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Accra applauds Ghana-Yale Nkonsonkonson “Unity” Concert
Tonight, the Yale Club of Ghana and the Association of Yale Alumni presented a Nkonsonkonson “Unity” Concert at the National Theatre in Accra. The concert, which was a benefit for the Ghana-Yale Partnership for Global Health, brought together the National Symphony Orchestra of Ghana, the Yale Concert Band, and the Yale Percussion Group.
After the Yale Concert Band (YCB) opened with Rossini’s William Tell Overture, the event featured welcome remarks from Dr. Elijah Paintsil, a member of the Yale School of Medicine faculty and a co-founder of the Ghana-Yale Partnership for Global Health; Nachilala Nkombo, Deputy Director of the ONE Campaign, Africa; a representative from IBM, a partner in the medical initiative; and a representative from the Office of the President of Ghana.
The first half of the concert featured the YCB and Yale Percussion Group (YPG), including band pieces by Morten Lauridsen, Leonard Bernstein, and John Philip Sousa. A movement of a concert by Duffy featured the YPG on marimba. Two members of the YPG—Mari Yoshinaga and Garrett Arney—played the duet Seeds, by Leonardo Gorosito and Rafael Alberto, and the full six-member ensemble played Steve Reich’s Music for Pieces of Wood.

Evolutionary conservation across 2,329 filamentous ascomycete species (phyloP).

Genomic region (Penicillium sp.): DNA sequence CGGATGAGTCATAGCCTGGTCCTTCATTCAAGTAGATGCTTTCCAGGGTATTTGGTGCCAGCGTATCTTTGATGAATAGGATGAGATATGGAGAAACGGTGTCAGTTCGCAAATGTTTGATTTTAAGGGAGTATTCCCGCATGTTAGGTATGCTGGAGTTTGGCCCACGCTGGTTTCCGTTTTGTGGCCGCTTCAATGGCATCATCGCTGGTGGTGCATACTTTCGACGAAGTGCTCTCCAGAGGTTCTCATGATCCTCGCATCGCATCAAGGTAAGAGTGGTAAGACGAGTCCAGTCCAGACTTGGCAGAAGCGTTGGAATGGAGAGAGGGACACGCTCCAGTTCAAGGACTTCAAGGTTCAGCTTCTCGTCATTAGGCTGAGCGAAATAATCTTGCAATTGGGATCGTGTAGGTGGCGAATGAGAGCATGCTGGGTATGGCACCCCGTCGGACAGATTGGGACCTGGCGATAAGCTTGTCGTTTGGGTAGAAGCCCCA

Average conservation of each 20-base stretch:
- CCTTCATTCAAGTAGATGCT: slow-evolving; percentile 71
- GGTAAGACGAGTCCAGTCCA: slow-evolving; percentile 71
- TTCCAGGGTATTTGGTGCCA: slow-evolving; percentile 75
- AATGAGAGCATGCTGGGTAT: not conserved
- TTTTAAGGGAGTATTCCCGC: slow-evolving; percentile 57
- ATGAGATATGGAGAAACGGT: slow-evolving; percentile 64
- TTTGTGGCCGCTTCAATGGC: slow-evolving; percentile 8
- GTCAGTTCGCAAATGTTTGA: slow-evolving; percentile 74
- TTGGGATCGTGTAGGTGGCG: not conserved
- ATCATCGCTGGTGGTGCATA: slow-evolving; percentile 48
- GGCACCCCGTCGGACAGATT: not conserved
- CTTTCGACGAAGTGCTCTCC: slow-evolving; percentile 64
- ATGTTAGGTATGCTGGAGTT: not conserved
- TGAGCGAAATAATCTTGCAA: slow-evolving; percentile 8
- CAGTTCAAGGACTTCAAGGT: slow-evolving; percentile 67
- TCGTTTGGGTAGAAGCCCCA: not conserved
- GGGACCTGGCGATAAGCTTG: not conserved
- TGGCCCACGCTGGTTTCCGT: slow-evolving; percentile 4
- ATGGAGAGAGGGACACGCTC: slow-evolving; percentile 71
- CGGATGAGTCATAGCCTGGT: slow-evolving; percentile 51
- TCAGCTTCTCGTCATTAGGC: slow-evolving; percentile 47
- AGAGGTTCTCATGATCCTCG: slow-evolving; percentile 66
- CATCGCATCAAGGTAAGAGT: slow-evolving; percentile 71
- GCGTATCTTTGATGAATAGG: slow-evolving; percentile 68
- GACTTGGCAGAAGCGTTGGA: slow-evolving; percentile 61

The NSO Ghana opened the second half with two pieces, both featuring African dancers. The full ensemble joined together to play Jeff Tyzik’s Riffs to close the concert. The finale, which featured Jonny Allen on drum set as well as the Ghanaian percussionists, brought the audience to its feet.
The Ghana-Yale Partnership for Global Health is working to eliminate mother-to-child transmission of HIV in Ghana. Together with the Ghana Health Service, the initiative is an unprecedented public-private partnership. Ghana aims to become the first country in sub-Saharan Africa to eliminate pediatric HIV.
The National Symphony Orchestra of Ghana was founded in 1959 under Dr. Kwame Nkrumah, the first president of an independent Republic of Ghana. Philip Gbeho was the first director and conductor of the orchestra. Isaac Annoh is currently the director and conductor of the orchestra; also a cellist, he has been leading the ensemble since 2007.
In 1959, the Yale Concert Band became the first university band to tour internationally. In 1999, when the ensemble crossed the Strait of Gibraltar to perform in Ceuta, it became the first Yale ensemble to perform in Africa. The Band performed in South Africa and Swaziland in 2011. A message in tonight’s concert program noted: “Now the Band is delighted to appear in and perform with the musicians of Ghana, a country whose drumming masters and tradtions are legendary and well respected. The history of American jazz begins with the sounds of West Africa, and we are so fortunate to be here to hear them, and play them, and live them.”